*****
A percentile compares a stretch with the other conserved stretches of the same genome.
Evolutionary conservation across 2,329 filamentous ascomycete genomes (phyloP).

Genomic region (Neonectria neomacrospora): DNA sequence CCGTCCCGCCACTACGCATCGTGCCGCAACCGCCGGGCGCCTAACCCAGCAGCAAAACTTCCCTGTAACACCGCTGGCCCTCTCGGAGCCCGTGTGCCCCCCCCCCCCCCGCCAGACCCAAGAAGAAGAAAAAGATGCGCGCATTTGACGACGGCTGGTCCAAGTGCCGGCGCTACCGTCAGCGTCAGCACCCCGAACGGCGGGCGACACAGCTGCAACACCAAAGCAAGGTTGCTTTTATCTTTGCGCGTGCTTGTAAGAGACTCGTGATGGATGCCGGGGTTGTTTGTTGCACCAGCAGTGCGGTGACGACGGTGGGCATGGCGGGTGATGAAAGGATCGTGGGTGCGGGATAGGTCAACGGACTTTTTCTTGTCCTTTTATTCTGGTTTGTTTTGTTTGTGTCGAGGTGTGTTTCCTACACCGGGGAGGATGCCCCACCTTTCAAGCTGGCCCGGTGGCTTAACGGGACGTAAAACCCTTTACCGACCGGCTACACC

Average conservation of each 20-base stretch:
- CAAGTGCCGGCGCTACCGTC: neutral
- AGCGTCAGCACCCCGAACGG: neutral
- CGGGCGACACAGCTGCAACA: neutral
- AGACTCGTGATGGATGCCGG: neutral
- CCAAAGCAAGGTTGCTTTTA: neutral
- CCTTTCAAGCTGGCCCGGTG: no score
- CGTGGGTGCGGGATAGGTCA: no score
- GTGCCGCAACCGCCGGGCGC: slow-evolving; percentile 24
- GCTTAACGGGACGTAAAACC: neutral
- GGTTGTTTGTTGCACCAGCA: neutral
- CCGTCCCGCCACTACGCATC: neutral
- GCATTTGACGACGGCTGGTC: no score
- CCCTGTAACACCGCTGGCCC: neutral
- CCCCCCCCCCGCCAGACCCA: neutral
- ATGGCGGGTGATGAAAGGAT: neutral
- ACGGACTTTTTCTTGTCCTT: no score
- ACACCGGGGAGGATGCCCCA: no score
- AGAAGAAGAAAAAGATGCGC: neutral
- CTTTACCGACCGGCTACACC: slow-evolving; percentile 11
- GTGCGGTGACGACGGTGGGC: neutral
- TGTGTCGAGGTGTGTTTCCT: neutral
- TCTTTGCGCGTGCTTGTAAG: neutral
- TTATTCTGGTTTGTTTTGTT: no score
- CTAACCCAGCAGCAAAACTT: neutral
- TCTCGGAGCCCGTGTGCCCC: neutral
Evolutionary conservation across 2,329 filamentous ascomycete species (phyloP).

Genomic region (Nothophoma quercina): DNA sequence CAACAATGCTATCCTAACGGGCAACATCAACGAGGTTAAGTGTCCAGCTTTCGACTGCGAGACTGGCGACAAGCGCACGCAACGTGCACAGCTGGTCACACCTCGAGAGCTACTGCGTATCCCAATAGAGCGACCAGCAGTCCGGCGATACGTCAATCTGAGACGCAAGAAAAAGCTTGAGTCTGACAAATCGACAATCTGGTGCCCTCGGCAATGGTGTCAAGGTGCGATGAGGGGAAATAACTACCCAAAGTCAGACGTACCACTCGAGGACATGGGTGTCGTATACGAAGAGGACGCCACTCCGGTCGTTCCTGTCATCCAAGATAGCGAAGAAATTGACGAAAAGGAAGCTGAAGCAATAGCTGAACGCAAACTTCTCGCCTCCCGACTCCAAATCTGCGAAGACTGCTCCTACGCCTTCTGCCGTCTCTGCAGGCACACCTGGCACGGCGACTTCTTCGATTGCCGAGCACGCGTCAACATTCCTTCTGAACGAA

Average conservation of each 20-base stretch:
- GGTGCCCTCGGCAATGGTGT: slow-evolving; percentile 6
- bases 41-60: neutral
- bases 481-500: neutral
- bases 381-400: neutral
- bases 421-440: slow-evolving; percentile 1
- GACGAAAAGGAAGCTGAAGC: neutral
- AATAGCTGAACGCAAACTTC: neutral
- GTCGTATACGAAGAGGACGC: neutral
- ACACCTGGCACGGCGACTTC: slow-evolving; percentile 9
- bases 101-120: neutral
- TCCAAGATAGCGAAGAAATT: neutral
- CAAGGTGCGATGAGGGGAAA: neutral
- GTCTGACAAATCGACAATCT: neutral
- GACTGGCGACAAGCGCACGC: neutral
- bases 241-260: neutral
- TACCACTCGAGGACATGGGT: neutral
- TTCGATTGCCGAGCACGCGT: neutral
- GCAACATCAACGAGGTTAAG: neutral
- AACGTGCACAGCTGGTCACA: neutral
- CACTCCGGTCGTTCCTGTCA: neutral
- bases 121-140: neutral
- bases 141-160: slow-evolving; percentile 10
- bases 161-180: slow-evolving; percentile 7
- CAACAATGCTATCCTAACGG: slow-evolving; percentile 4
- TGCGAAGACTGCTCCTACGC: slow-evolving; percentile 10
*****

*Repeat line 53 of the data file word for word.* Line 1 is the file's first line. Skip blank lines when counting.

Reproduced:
- bases 121-140: neutral